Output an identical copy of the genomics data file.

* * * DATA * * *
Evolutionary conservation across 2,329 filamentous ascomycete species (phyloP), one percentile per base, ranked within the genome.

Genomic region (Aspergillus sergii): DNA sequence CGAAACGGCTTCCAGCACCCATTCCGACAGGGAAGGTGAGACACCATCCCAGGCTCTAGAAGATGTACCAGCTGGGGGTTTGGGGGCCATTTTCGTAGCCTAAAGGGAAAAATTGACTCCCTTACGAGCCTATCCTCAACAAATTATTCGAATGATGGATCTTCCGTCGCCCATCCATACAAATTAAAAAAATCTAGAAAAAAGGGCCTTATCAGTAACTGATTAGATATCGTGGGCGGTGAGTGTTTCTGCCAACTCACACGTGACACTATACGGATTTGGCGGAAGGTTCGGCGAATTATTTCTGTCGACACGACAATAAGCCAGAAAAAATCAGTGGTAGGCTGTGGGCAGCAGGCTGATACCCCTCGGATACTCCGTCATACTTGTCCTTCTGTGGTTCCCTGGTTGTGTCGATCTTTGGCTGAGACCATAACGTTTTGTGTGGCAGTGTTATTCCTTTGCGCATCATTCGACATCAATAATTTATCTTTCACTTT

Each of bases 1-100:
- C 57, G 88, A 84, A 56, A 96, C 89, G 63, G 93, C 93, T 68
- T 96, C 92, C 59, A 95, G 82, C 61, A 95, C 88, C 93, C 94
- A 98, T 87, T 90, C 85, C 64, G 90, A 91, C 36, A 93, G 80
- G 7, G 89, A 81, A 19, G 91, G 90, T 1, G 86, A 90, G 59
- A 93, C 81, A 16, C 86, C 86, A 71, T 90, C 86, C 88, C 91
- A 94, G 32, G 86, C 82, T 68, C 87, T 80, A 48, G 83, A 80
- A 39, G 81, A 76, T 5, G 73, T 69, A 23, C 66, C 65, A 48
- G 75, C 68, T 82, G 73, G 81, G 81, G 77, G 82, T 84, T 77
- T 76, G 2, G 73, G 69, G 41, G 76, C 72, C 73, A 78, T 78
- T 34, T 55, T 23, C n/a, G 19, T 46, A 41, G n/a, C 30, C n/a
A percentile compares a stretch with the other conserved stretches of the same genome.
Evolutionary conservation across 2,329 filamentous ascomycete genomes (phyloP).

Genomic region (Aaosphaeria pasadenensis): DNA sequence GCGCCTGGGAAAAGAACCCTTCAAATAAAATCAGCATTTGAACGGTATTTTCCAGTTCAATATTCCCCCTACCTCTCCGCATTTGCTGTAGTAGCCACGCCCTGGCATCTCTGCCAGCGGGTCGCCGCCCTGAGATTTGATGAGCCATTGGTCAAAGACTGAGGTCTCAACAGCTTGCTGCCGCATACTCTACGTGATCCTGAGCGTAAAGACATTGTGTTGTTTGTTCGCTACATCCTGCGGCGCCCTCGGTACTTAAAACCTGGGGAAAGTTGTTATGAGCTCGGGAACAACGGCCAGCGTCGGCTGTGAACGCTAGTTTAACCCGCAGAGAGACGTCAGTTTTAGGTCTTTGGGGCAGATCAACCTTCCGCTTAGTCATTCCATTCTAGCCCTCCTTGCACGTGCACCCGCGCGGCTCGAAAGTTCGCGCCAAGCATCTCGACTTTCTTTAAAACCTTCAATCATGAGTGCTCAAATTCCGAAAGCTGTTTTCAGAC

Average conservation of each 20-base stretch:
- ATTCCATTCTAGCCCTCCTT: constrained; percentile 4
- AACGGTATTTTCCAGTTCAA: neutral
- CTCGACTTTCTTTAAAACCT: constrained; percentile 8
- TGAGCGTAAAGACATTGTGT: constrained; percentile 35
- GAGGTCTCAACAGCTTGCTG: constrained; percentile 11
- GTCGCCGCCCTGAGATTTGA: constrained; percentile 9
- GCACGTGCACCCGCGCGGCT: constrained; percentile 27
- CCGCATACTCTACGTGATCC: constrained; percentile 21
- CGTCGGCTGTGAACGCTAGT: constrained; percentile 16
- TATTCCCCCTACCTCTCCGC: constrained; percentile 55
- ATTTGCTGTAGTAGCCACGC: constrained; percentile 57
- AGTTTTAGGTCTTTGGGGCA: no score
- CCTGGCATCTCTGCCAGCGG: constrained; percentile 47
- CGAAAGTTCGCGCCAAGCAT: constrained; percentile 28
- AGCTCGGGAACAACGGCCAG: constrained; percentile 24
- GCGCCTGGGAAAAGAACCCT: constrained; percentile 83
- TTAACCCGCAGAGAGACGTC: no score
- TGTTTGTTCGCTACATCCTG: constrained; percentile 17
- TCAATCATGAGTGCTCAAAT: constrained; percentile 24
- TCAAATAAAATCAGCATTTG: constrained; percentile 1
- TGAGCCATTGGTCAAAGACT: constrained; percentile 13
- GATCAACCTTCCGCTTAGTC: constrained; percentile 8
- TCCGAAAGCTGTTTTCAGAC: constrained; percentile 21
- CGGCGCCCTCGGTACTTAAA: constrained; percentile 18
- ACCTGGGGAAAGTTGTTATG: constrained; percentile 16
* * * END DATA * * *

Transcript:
Evolutionary conservation across 2,329 filamentous ascomycete species (phyloP), one percentile per base, ranked within the genome.

Genomic region (Aspergillus sergii): DNA sequence CGAAACGGCTTCCAGCACCCATTCCGACAGGGAAGGTGAGACACCATCCCAGGCTCTAGAAGATGTACCAGCTGGGGGTTTGGGGGCCATTTTCGTAGCCTAAAGGGAAAAATTGACTCCCTTACGAGCCTATCCTCAACAAATTATTCGAATGATGGATCTTCCGTCGCCCATCCATACAAATTAAAAAAATCTAGAAAAAAGGGCCTTATCAGTAACTGATTAGATATCGTGGGCGGTGAGTGTTTCTGCCAACTCACACGTGACACTATACGGATTTGGCGGAAGGTTCGGCGAATTATTTCTGTCGACACGACAATAAGCCAGAAAAAATCAGTGGTAGGCTGTGGGCAGCAGGCTGATACCCCTCGGATACTCCGTCATACTTGTCCTTCTGTGGTTCCCTGGTTGTGTCGATCTTTGGCTGAGACCATAACGTTTTGTGTGGCAGTGTTATTCCTTTGCGCATCATTCGACATCAATAATTTATCTTTCACTTT

Each of bases 1-100:
- C 57, G 88, A 84, A 56, A 96, C 89, G 63, G 93, C 93, T 68
- T 96, C 92, C 59, A 95, G 82, C 61, A 95, C 88, C 93, C 94
- A 98, T 87, T 90, C 85, C 64, G 90, A 91, C 36, A 93, G 80
- G 7, G 89, A 81, A 19, G 91, G 90, T 1, G 86, A 90, G 59
- A 93, C 81, A 16, C 86, C 86, A 71, T 90, C 86, C 88, C 91
- A 94, G 32, G 86, C 82, T 68, C 87, T 80, A 48, G 83, A 80
- A 39, G 81, A 76, T 5, G 73, T 69, A 23, C 66, C 65, A 48
- G 75, C 68, T 82, G 73, G 81, G 81, G 77, G 82, T 84, T 77
- T 76, G 2, G 73, G 69, G 41, G 76, C 72, C 73, A 78, T 78
- T 34, T 55, T 23, C n/a, G 19, T 46, A 41, G n/a, C 30, C n/a
A percentile compares a stretch with the other conserved stretches of the same genome.
Evolutionary conservation across 2,329 filamentous ascomycete genomes (phyloP).

Genomic region (Aaosphaeria pasadenensis): DNA sequence GCGCCTGGGAAAAGAACCCTTCAAATAAAATCAGCATTTGAACGGTATTTTCCAGTTCAATATTCCCCCTACCTCTCCGCATTTGCTGTAGTAGCCACGCCCTGGCATCTCTGCCAGCGGGTCGCCGCCCTGAGATTTGATGAGCCATTGGTCAAAGACTGAGGTCTCAACAGCTTGCTGCCGCATACTCTACGTGATCCTGAGCGTAAAGACATTGTGTTGTTTGTTCGCTACATCCTGCGGCGCCCTCGGTACTTAAAACCTGGGGAAAGTTGTTATGAGCTCGGGAACAACGGCCAGCGTCGGCTGTGAACGCTAGTTTAACCCGCAGAGAGACGTCAGTTTTAGGTCTTTGGGGCAGATCAACCTTCCGCTTAGTCATTCCATTCTAGCCCTCCTTGCACGTGCACCCGCGCGGCTCGAAAGTTCGCGCCAAGCATCTCGACTTTCTTTAAAACCTTCAATCATGAGTGCTCAAATTCCGAAAGCTGTTTTCAGAC

Average conservation of each 20-base stretch:
- ATTCCATTCTAGCCCTCCTT: constrained; percentile 4
- AACGGTATTTTCCAGTTCAA: neutral
- CTCGACTTTCTTTAAAACCT: constrained; percentile 8
- TGAGCGTAAAGACATTGTGT: constrained; percentile 35
- GAGGTCTCAACAGCTTGCTG: constrained; percentile 11
- GTCGCCGCCCTGAGATTTGA: constrained; percentile 9
- GCACGTGCACCCGCGCGGCT: constrained; percentile 27
- CCGCATACTCTACGTGATCC: constrained; percentile 21
- CGTCGGCTGTGAACGCTAGT: constrained; percentile 16
- TATTCCCCCTACCTCTCCGC: constrained; percentile 55
- ATTTGCTGTAGTAGCCACGC: constrained; percentile 57
- AGTTTTAGGTCTTTGGGGCA: no score
- CCTGGCATCTCTGCCAGCGG: constrained; percentile 47
- CGAAAGTTCGCGCCAAGCAT: constrained; percentile 28
- AGCTCGGGAACAACGGCCAG: constrained; percentile 24
- GCGCCTGGGAAAAGAACCCT: constrained; percentile 83
- TTAACCCGCAGAGAGACGTC: no score
- TGTTTGTTCGCTACATCCTG: constrained; percentile 17
- TCAATCATGAGTGCTCAAAT: constrained; percentile 24
- TCAAATAAAATCAGCATTTG: constrained; percentile 1
- TGAGCCATTGGTCAAAGACT: constrained; percentile 13
- GATCAACCTTCCGCTTAGTC: constrained; percentile 8
- TCCGAAAGCTGTTTTCAGAC: constrained; percentile 21
- CGGCGCCCTCGGTACTTAAA: constrained; percentile 18
- ACCTGGGGAAAGTTGTTATG: constrained; percentile 16